Another case in 2011 resulting in multiple criminal convictions involved a Miami-based mental health care corporation, American Therapeutic Corporation ("ATC "), its management company, Medlink Professional Management Group, Inc. ("Medlink"), and a related company, American Sleep Institute ("ASI") (collectively, the "ATC Defendants"). The Strike Force prosecuted the three owners of the ATC Defendants, as well as 19 individuals, including managers, doctors, therapists, patient brokers and marketers who assisted in submitting fraudulent claims to Medicare. These charges included health care fraud, money laundering, and conspiracy to defraud the United States and to pay and receive kickbacks. After pleading guilty in April 2011, one of the owners was sentenced to 50 years in prison—the longest prison sentence ever imposed in a Strike Force case. ATC and Medlink also entered guilty pleas relating to the conduct at issue. And the now-defunct companies will potentially face more than $80 million in financial penalties.
Using Broader, Non-Health-Care-Related Criminal Statutes
The federal government is increasingly filing charges under broadly worded criminal statutes that are not specific to health care fraud to capture wider ranges of conduct than are covered by the health-care-specific statutes. This charging pattern suggests a strategic decision by the government to charge defendants with crimes that require less evidence of criminal intent or activity to secure a plea or conviction.
Although the number of criminal cases with a lead charge under the federal Health Care Fraud statute (18 U.S.C. § 1347) historically has been, and continues to be, high, 2011 saw a dramatic increase in the use of the mail and wire fraud statutes, among others, to prosecute health care crimes.6 The mail fraud conspiracy statute was the most common lead charge in criminal health care fraud matters that DOJ filed in 2011;7 federal prosecutors reported 372 such cases, representing a 292% increase from cases charged under the same statute (as the lead charge) in 2010.8 2011 also saw a 1550% increase in the number of cases where wire fraud was the lead charge.9 Table 1 illustrates the range of health-care-fraud-related statutes charged as lead offenses in 2011 as compared to those charged as lead offenses in 2010.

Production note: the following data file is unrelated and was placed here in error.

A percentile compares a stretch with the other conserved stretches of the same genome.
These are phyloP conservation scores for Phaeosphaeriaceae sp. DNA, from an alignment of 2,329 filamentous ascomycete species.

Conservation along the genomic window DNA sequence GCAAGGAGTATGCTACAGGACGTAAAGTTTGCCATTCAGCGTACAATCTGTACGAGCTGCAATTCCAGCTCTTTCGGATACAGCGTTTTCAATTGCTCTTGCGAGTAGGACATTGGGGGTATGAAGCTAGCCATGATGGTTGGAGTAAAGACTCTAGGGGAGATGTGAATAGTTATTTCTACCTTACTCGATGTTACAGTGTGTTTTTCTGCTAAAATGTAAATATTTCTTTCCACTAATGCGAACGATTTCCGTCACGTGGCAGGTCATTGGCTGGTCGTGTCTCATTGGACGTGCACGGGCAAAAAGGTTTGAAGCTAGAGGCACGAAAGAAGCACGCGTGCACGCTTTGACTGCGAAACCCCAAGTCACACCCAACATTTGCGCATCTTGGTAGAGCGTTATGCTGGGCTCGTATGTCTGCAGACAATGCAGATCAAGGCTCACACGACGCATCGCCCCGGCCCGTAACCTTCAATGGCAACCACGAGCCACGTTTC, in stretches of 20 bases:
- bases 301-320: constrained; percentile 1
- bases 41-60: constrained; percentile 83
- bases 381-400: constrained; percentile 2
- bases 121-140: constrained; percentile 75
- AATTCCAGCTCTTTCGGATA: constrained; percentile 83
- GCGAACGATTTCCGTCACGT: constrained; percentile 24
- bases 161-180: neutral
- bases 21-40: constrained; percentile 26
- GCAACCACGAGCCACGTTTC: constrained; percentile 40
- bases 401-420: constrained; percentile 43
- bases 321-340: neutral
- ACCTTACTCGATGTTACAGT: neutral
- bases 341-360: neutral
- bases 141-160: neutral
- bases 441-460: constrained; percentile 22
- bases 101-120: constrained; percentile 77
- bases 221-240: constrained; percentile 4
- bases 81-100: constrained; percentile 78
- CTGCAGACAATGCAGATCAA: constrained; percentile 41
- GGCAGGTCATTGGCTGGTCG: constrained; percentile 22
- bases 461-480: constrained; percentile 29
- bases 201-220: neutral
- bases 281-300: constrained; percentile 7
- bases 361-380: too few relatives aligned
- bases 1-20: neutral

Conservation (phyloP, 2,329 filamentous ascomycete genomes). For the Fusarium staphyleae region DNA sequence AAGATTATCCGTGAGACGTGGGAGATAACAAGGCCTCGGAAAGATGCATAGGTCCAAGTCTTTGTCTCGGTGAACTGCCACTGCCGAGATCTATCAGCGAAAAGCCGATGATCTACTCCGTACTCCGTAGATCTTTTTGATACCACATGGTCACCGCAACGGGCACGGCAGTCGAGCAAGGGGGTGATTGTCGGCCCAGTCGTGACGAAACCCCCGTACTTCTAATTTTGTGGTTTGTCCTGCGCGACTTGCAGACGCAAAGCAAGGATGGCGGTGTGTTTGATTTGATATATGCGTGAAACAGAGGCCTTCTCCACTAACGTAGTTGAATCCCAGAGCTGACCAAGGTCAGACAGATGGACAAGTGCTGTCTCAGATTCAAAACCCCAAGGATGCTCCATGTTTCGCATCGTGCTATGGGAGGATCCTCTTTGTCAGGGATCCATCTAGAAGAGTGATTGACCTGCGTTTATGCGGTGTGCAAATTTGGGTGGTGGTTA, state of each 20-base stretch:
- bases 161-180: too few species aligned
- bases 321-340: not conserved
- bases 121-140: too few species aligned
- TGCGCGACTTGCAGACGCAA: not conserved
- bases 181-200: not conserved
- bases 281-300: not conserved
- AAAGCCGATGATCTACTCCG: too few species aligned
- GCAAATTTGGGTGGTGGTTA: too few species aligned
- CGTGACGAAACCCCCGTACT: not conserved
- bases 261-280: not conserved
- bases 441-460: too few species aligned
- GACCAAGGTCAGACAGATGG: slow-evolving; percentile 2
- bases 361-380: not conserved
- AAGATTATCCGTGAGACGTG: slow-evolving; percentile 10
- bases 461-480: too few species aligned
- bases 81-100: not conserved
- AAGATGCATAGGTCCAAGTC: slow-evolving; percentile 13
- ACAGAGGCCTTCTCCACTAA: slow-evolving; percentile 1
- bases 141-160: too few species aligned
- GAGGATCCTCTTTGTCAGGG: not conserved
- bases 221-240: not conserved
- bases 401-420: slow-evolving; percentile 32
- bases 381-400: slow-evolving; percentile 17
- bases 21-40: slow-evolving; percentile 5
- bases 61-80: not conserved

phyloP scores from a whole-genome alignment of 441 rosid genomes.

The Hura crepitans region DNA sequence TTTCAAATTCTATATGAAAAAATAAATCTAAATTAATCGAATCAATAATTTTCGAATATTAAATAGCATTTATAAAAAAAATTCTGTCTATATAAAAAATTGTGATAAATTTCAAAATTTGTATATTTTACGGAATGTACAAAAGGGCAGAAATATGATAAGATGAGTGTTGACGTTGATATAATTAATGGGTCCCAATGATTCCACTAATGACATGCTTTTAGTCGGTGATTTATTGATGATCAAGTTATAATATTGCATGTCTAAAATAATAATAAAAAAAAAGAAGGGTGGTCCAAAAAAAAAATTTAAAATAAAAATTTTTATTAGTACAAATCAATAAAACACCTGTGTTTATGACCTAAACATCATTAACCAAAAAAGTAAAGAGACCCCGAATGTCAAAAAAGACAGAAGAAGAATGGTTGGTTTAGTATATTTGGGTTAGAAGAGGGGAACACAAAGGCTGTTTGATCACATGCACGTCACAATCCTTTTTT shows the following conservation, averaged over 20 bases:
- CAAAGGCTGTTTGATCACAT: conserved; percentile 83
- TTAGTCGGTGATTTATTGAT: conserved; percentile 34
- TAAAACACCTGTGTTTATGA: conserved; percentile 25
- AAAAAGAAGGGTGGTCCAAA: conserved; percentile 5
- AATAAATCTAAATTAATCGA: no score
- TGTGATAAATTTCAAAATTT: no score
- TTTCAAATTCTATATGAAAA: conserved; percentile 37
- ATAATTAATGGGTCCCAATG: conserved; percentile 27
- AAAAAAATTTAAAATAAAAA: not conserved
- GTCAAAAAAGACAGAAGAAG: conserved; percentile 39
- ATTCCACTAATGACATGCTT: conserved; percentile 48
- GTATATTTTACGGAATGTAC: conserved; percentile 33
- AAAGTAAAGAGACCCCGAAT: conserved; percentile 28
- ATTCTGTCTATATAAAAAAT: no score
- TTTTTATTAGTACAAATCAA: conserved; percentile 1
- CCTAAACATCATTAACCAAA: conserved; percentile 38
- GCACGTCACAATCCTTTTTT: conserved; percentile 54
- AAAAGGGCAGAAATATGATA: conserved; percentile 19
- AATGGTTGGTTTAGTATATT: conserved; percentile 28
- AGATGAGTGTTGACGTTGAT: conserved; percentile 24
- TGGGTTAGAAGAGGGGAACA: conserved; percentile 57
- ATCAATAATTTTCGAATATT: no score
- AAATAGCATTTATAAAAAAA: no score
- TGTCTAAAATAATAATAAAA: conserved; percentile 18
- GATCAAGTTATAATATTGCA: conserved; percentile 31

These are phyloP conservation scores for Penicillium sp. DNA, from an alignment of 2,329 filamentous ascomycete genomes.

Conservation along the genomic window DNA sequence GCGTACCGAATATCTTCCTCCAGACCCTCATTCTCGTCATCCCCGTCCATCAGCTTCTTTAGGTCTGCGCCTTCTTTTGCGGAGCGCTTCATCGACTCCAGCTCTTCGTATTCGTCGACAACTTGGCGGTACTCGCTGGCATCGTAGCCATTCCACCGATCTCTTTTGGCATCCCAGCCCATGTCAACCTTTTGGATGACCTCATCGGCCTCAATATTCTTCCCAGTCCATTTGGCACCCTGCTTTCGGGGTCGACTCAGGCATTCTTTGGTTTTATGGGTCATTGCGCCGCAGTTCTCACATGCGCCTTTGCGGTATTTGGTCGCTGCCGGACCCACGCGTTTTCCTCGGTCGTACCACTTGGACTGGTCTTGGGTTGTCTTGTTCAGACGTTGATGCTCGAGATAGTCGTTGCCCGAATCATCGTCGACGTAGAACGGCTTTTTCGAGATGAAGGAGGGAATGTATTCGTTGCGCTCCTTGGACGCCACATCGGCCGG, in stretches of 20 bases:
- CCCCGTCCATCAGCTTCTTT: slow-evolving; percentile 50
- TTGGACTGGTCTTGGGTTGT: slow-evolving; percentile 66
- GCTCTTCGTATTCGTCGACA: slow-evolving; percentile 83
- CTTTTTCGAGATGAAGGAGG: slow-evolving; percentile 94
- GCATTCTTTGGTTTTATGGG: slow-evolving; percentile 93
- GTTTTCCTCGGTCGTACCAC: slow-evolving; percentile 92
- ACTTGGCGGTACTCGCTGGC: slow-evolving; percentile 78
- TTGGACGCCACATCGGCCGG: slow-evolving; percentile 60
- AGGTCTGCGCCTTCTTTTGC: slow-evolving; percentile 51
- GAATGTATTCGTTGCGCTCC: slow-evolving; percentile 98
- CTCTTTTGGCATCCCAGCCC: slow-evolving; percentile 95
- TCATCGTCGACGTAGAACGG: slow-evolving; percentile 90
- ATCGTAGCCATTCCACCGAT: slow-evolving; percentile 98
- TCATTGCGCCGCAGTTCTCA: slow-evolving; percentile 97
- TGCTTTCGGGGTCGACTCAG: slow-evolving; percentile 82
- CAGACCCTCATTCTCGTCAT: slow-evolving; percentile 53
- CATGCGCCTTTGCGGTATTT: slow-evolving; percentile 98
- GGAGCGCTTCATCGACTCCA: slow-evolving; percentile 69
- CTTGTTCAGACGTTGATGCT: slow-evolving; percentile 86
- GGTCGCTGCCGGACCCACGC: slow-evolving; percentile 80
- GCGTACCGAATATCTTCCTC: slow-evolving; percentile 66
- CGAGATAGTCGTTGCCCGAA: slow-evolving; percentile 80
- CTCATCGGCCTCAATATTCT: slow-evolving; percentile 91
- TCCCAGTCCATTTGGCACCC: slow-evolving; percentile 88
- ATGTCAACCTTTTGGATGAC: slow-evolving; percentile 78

Increased Focus on Specific Industries
Criminal enforcement in 2011 touched many health care industries, including Durable Medical Equipment ("DME") and cardiac devices. The conduct under investigation largely involved allegations of fraudulent overbilling, billing for services not rendered, or billing for medically unnecessary services and the provision of illegal kickbacks paid by these providers to patient recruiters and patients. Law enforcement also focused on physician practices and pharmacies believed to have committed drug-distribution-related violations.
In 2011, enforcement increased dramatically in the DME industry. For example, in April 2011, Rickey Kanter, the former CEO of Dr. Comfort, agreed to a plea and civil settlement with DOJ relating to allegations of Medicare fraud. The government alleged that Dr. Comfort sold shoe inserts that the company falsely marketed and represented as conforming to Medicare's requirements, despite receiving advice to the contrary.10 Mr. Kanter pleaded guilty to one count of mail fraud, was sentenced to one year and one day in federal prison and was ordered to pay a $50,000 fine. Mr. Kanter also sold his interest in Dr. Comfort, paid $27 million to resolve civil claims arising from the investigation, and was excluded from participation in federal health care programs for 15 years.